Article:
Money Myth #4- Do You Need Credit Cards for Emergencies?
Do you really need credit cards for an emergency? Do you really need a credit card for anything? No, you really don’t if you learn to manage your money well.
Studies show that the majority of people with credit cards carry a balance from month to month. When you do that, you’re paying unnecessary interest and fees that end up turning that $5 happy meal into a $15 disaster over time. It’s sneaky, and it drains away your hard-earned money.
Your best bet is to use cash to run your life. That means you can use a debit card, check, cold hard cash, or any other cash equivalent. It also means having a solid emergency fund in place (more about that later), so you don’t have to panic when the inevitable emergency comes along.
Money Myth #5- Debt is a Tool for Wealth Building
Using consumer debt never increases your wealth. Anytime you use debt to purchase anything, whether it’s an investment or a cheeseburger, it costs you more than if you had just used cash instead.
Not only that, debt increases your risk. Consumer debt drains away money you could have used somewhere else, increasing the likelihood you will continue living paycheck to paycheck. Using debt to fund an investment increases the likelihood you will lose money if something goes wrong (and it always does eventually).
Money Myth #6- I Don’t Make Enough Money to Pay Off My Debt
It’s easy to believe the myth that debt is just a part of life. So is the lie that the average person with an average income (or less) can’t live debt free. Too many of us believe the system is rigged against us and there is no way to get ahead.
Absolutely not true! With a solid plan to manage your money properly, some internal grit, and time, anyone at any income level can become debt free. Debt freedom is not just for special people with a high income or the right knowledge. Anyone can achieve it if they really want it.
Money Myth #7- Not Everybody Can Get Out of Debt
Don’t believe the myth that some people can achieve debt freedom, but not you. Many times, this is tied to a lack of self-worth. Some people don't believe they’re worthy of becoming debt free, for a variety of reasons.
Sometimes it’s a lack of self-esteem. Or, there may be issues with self-control when it comes to managing money. Previous failed efforts at getting out of debt may be psychologically holding you back. Whatever issues you need to work through, don’t let them stand in the way of making your financial life better.
Budgeting- The Most Important Tool to Manage Your Money
Now that you know what not to believe, here is one absolute truth. The most important tool you can use to manage your money well is a detailed budget.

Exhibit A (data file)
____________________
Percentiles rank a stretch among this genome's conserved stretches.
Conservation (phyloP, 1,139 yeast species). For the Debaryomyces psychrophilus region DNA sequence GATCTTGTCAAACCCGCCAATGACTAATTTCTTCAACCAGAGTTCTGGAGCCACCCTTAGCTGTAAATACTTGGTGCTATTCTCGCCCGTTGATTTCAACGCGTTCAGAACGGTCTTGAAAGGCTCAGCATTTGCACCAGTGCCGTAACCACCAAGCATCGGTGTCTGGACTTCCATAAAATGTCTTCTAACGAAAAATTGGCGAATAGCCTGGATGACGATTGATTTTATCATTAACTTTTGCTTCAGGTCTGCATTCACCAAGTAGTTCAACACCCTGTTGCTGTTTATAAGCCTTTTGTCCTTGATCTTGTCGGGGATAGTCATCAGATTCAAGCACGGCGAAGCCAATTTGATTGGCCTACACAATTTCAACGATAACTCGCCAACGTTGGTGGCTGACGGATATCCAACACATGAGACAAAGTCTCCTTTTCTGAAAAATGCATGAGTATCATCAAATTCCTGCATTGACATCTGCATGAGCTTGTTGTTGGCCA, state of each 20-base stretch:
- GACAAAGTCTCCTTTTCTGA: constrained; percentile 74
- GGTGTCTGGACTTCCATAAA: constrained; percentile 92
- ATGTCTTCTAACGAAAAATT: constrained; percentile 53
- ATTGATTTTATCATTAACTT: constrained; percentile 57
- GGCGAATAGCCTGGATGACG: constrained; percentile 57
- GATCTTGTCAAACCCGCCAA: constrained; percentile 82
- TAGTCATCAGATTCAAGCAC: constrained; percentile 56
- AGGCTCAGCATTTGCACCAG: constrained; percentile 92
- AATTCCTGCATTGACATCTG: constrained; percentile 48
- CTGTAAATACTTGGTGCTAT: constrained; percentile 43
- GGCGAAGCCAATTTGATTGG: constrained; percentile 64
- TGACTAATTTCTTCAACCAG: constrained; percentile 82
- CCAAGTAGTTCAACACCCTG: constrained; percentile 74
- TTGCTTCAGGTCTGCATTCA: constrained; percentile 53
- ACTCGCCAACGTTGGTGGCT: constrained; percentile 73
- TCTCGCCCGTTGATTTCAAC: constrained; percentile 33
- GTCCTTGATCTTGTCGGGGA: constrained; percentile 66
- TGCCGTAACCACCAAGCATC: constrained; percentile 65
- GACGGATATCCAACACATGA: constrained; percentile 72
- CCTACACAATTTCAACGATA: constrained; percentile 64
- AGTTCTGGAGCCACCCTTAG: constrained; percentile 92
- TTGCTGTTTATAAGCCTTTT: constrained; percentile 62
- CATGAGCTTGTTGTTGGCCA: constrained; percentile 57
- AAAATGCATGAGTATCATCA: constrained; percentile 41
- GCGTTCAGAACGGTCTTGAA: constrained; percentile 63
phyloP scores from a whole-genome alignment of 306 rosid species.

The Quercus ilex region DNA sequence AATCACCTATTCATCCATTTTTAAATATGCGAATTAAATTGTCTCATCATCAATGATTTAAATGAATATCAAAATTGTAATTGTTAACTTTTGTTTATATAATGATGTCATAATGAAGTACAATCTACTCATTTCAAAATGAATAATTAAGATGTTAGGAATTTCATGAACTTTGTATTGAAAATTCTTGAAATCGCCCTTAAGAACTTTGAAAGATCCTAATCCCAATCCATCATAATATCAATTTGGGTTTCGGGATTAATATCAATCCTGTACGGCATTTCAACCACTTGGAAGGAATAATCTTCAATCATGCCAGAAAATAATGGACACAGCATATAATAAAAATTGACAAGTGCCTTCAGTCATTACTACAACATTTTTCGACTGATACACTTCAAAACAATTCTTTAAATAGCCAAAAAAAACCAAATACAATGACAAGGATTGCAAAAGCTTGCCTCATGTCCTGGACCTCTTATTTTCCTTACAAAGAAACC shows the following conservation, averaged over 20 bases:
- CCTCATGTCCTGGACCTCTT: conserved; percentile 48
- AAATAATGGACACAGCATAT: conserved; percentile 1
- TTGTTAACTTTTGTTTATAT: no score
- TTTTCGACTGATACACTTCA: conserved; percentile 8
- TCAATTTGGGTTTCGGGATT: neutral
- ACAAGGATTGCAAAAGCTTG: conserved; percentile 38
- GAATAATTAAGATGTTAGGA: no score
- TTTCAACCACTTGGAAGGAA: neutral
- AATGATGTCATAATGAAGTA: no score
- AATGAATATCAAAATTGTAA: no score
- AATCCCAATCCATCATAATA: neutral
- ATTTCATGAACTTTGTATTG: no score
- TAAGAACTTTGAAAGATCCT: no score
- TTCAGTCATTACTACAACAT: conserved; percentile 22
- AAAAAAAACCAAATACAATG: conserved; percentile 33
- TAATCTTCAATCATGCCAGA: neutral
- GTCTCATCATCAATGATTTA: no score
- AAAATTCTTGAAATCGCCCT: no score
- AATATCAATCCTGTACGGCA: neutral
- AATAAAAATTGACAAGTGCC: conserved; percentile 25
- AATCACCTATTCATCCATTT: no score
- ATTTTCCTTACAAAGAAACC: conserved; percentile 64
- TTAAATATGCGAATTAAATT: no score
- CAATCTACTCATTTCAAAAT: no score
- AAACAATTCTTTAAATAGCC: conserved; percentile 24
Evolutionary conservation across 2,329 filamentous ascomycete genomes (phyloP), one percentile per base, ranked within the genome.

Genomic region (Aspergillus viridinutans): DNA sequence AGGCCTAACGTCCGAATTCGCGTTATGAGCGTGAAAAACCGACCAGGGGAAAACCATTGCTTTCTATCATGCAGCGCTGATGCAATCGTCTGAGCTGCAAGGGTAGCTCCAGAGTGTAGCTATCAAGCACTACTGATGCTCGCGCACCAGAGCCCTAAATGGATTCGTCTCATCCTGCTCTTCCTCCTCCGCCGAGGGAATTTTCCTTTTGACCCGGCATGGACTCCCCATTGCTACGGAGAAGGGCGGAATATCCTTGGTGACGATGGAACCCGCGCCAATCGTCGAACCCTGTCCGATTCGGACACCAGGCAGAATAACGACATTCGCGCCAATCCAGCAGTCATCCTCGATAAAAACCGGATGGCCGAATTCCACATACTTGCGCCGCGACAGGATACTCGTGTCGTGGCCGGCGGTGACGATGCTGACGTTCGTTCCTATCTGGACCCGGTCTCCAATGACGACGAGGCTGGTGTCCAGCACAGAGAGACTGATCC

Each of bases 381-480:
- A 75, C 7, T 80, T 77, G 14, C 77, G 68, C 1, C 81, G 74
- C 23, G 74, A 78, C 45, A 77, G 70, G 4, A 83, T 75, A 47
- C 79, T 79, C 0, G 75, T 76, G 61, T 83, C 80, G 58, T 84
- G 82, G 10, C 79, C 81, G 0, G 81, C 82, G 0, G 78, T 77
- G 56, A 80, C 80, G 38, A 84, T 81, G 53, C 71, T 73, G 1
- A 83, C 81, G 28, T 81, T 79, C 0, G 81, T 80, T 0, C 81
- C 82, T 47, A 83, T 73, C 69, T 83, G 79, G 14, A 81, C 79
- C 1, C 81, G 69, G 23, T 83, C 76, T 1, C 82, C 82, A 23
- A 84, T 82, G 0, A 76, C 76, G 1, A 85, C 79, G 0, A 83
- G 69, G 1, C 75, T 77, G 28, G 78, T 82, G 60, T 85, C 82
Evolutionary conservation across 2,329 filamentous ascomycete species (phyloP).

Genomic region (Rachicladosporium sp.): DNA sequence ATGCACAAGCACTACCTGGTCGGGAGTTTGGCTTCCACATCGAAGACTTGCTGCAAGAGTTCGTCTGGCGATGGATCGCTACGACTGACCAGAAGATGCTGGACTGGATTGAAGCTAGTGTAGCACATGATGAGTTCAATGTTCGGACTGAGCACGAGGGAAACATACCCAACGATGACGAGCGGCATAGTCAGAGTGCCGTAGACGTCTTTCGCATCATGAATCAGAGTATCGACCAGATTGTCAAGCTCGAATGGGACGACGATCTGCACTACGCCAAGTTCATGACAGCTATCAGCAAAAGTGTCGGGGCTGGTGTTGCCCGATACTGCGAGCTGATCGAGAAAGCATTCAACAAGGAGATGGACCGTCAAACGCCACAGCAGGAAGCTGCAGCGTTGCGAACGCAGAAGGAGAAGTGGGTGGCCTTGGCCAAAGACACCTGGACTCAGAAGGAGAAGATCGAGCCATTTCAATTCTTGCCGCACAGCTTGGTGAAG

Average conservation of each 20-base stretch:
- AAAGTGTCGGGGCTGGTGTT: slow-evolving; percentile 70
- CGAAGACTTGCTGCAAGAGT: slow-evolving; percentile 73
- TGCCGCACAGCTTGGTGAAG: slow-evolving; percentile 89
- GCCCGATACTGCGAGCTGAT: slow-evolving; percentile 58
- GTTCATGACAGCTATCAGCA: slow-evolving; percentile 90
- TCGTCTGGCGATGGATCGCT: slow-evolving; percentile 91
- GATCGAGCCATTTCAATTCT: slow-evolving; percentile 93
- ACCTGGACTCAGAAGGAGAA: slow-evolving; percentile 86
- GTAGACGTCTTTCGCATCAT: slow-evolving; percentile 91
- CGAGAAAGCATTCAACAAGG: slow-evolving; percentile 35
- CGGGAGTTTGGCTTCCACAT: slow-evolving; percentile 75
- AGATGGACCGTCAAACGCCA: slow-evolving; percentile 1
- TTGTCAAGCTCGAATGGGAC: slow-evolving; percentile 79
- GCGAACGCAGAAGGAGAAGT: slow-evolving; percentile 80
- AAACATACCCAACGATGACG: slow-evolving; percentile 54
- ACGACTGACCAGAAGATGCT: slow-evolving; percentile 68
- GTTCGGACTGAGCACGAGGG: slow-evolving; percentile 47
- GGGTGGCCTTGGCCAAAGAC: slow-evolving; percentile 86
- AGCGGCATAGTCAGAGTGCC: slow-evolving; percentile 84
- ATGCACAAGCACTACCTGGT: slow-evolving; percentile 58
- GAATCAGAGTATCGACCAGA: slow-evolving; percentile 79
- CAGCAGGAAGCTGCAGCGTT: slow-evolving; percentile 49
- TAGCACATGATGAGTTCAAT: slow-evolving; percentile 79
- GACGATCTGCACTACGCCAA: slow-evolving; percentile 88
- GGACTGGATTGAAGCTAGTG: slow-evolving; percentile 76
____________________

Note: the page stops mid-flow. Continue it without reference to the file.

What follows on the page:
If you don’t have a forward looking plan for your money, you will never have complete control over it. Learning to do a budget consistently is job one for managing your money like a pro!
How Do You Start a Budget?
Learning to do a budget starts with commitment. Doing a detailed plan for your money isn’t always easy at first, so you need to decide early on you’re going to stick with it, no matter what.
Once you’ve committed to the process, then you can start the real work.
If you’re not used to doing a detailed budget on a regular basis, it’s takes a little time to wrap your head around it. There is a bit of a learning curve, so you won’t get it perfect the first time. In fact, it will take you a few months of doing your monthly budget before you really feel comfortable with it.
The More You Do It, The Easier It Gets
I know when I first started budgeting years ago, it took me at least 3 months before I really got the hang of it. It would take me a couple of hours to get it done, and it was kind of stressful.
These days, creating our budget rarely takes more than 30 minutes a month. The point is, the more you do it, the easier it gets, so stick with it.
You can find all my budgeting resources on the CFF Budgeting Page.
Should You Use the Envelope System with Your Budget?
Along with a detailed written budget, using the cash envelope system is the key to ensuring that you never spend more than you make. When you use cash to make your everyday purchases, you can only spend what you budgeted for the month, and no more. I can tell you from personal experience, this is absolutely the best thing Angie and I have ever done to get control of our money!
The envelope system is the best thing you can do in combination with your budget to manage your money efficiently and never spend more than you make. Better yet, when you only spend cash, you no longer need credit cards to fund your life, so you don’t keep digging the debt hole deeper.
What if You Don’t Like to Use Cash?